But thinking about this a bit more, I wonder how many extension methods really will be defined. Perhaps the singleton case syntax could be dropped and just the collective syntax retained?

Personally, I think that the less ways there are to write something in a language the simpler it becomes to read.

I like the extension syntax and I think it is a good idea to separate it from the given concept.


In given stringOps: AnyRef it looks like we are defining a given instance of AnyRef. This is confusing. Why would we do that? What is the sigificance of AnyRef here? It looks very low-level and out of place

Some people will write 0.75.pipe(tan), but it’s a fair point.

(On the other hand, there’s a quite a bit of boilerplate extending e.g. Double to include scala.math operations as postfix operators, e.g. 2.7.abs works, and people do use that sometimes instead of abs(2.7), so I think the ship has already sailed…but maybe we want to restrict the size of the fleet.)

Anyway, you can’t call def bippy(a: Foo)(b: Bar) as bippy(foo, bar) only bippy(foo)(bar), even though in the bytecode they’re the same thing, so if the extension syntax is fixed I recommend disallowing def (a: Foo)bippy(b: Bar) to be called as bippy(foo)(bar). Having to remember when a.quux(b) is the same as quux(a)(b) and when it’s different does not sound like fun to me.


In given stringOps: AnyRef it looks like we are defining a given instance of AnyRef . This is confusing. Why would we do that? What is the sigificance of AnyRef here? It looks very low-level and out of place

That’s precisely why we have extension syntax. No need to make the given equivalents nice.

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Yes, that’s a possibility.


I do think we should indeed forbid to call extension methods as if they were normal methods.

The main argument (the only one?) for allowing that was that it provided for a very simple explanation of the semantics of extension methods: they are simply desugared into the normal method equivalent. We can still preserve this simple explanation; we just have to say that both the definition and the use sites have the same semantics as if they were desugared into the normal method equivalent (assuming typechecking has already agreed that the program was correct).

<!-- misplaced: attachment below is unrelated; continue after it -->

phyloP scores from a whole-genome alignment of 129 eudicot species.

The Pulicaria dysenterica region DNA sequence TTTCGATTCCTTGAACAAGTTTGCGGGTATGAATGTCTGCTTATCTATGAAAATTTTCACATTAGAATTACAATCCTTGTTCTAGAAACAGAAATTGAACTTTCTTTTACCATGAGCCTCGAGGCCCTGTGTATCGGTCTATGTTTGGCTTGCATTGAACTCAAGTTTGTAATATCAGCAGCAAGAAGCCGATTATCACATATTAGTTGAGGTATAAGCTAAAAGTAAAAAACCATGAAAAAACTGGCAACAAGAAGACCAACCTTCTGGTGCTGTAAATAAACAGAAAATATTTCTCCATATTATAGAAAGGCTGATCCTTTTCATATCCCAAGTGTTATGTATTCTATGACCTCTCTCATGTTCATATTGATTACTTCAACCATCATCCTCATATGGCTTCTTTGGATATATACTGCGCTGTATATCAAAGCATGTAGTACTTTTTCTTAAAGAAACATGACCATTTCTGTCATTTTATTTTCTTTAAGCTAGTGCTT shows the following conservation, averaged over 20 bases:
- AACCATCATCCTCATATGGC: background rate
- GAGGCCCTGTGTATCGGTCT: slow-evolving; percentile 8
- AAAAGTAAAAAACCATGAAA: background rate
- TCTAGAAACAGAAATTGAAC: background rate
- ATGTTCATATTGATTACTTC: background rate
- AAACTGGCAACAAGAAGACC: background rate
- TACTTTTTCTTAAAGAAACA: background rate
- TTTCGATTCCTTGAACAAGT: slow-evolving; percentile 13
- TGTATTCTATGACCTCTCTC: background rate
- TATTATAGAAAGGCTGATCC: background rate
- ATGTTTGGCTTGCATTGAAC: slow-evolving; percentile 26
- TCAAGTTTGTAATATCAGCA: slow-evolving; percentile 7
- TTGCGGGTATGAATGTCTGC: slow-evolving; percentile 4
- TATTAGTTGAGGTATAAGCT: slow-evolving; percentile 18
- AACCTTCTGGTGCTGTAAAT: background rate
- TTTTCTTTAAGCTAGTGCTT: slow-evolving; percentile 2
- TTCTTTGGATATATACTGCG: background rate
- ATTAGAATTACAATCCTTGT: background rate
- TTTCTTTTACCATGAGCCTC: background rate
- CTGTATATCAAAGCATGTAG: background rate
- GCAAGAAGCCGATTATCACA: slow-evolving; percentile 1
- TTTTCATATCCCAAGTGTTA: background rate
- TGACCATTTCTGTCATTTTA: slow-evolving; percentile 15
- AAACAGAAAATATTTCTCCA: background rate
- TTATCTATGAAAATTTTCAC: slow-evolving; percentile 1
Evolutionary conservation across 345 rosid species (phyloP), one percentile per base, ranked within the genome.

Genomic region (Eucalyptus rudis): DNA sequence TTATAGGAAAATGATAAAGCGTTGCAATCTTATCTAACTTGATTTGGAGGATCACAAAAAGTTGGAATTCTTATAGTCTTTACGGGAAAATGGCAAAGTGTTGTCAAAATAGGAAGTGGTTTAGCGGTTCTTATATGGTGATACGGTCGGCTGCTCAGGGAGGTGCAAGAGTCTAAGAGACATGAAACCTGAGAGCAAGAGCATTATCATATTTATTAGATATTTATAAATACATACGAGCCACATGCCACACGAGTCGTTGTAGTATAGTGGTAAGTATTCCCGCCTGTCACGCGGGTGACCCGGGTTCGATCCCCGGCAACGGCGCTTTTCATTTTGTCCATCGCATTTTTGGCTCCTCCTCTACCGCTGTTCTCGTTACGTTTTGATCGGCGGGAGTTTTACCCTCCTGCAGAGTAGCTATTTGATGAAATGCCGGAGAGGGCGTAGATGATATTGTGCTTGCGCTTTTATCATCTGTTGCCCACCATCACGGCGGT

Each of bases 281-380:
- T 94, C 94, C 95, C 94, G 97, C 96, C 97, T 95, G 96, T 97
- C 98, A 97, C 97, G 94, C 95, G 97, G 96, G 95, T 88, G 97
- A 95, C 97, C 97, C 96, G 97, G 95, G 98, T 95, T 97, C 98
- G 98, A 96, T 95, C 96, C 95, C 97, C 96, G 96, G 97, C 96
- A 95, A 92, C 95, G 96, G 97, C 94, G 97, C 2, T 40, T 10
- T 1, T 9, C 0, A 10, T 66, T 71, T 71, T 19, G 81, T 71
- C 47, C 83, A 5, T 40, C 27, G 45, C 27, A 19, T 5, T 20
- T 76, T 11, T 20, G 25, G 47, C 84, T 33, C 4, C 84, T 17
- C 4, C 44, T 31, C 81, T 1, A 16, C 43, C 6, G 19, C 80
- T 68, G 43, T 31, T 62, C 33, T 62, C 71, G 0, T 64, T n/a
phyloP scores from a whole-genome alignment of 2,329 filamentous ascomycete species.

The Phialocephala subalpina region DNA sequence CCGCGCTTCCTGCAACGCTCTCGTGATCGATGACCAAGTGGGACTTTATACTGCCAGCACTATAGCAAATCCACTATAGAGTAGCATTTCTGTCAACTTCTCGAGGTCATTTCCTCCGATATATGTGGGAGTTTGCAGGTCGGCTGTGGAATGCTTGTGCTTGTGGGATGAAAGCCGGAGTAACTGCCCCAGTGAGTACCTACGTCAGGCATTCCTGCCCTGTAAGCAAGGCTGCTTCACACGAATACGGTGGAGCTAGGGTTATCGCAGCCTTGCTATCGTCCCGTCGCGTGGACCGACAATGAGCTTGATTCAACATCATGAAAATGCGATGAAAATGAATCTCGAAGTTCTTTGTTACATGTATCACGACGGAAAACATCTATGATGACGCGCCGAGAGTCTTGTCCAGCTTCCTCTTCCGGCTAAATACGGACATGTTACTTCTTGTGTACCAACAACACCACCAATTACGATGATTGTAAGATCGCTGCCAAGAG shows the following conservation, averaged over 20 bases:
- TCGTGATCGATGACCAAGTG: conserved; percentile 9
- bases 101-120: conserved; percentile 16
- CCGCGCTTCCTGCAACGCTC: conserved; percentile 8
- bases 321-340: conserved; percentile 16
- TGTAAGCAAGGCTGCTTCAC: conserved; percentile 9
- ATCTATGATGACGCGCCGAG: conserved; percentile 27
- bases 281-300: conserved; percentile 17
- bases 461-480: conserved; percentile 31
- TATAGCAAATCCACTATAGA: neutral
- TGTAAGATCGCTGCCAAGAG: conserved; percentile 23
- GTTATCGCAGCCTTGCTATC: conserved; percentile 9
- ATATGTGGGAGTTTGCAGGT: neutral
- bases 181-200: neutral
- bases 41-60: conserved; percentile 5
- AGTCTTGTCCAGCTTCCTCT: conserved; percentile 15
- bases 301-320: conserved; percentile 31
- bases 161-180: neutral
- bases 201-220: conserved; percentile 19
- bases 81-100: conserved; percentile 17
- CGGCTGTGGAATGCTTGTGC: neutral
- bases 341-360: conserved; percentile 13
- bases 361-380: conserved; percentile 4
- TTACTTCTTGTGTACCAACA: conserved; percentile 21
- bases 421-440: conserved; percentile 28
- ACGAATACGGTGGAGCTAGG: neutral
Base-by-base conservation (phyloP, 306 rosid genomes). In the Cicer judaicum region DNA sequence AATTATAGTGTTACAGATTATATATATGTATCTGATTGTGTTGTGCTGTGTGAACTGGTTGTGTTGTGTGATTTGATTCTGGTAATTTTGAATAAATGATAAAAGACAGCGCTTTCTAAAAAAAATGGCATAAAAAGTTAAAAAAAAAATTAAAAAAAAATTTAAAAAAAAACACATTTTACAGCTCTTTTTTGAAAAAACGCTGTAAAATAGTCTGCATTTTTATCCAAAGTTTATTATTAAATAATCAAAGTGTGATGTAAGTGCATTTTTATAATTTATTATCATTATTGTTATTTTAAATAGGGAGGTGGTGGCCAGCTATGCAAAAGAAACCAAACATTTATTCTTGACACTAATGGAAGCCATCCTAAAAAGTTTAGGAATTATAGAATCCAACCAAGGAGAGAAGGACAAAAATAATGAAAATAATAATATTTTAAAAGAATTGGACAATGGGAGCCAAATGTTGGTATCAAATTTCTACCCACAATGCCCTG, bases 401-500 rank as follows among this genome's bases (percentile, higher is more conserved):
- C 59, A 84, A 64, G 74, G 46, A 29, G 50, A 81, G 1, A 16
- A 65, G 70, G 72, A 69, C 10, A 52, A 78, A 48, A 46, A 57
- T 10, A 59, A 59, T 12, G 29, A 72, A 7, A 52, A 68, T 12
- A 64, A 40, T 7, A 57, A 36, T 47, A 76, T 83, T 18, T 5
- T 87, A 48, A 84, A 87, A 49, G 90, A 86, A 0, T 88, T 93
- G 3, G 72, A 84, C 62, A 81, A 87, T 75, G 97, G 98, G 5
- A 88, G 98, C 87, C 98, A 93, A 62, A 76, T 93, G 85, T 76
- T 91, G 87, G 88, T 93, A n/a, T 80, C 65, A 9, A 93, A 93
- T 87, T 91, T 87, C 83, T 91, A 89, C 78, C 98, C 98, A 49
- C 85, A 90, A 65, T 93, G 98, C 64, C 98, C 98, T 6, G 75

Probably looks pretty crazy, but how about something along these lines to unify the 2 ways to expres extension methids?

  given Ctx[A]
    def (theA : A)
        f (otherA : A) = ???
        g (otherA : A) = ???
        [B] h (theB : B) = ???
    def (nested: Ctx[Ctx[A]]) i (otherA : A) = ???


  given Ctx[A]
    extend (theA : A) with
      def f (otherA : A) = ???
      def g (otherA : A) = ???
      def [B] h(theB : B) = ???
    extend (nested: Ctx[Ctx[A]]) with 
      def i (otherA : A) = ???

n-th edit: OK, the second one actually doesn’t even look crazy. A bit wordy if you want to have extension methods for a lot of “receivers” of different types but like it a lot

One other reason for allowing this is that it provides a helpful tool for debugging why an extension method doesn’t resolve. The example below is quite trivial, but the difference between the content of the two error messages can make a world of difference when typeclasses or generalized type constraints are involved.

def (a: String) bracket: String = s"[$a]"
println("hello world".bracket)
println(bracket("hello world"))

// Error: value bracket is not a member of Int
// println(5.bracket)

// Found:    Int(5)
// Required: String  
// println(bracket(5))


Clarification: I do agree this is something that probably shouldn’t be in the code when it’s done, so a linter rule would be entirely appropriate.

1 Like

There are some situations where the only way to call an extension method is as a normal method (example in #7821).


@nicolasstucki - Then we shouldn’t have those.

For instance

a org.com.edu.Ops.+ b

Yes, it’s absurdly ugly, but it’s also absurdly regular. Or

import org.com.edu.Ops.{ + => ops_+ }
a ops_+ b

I really think we need to step back and consider the overall regularity and simplicity of the resulting language.

Whenever we end up with “well, X isn’t so good, but because Y…”, we should think hard about whether Y is really worth it, and whether Y can’t be altered so that not-so-good-X is avoidable.


Let’s fix the compile-time messages, not allow multiple ways to call things and then force the user to switch between them in order to get useful messages.

If anything, this is even more of an argument to forbid going both ways: during debugging, people will randomly switch from postfix, as intended, to function-with-arguments style, and then leave it after it compiles.


That’s a nice goal, but until we get there, we should probably avoid crippling our ability to debug extensions when things go wrong :slight_smile:

Linters can help us remember to switch things back, until the error messages become clear enough to make this facility redundant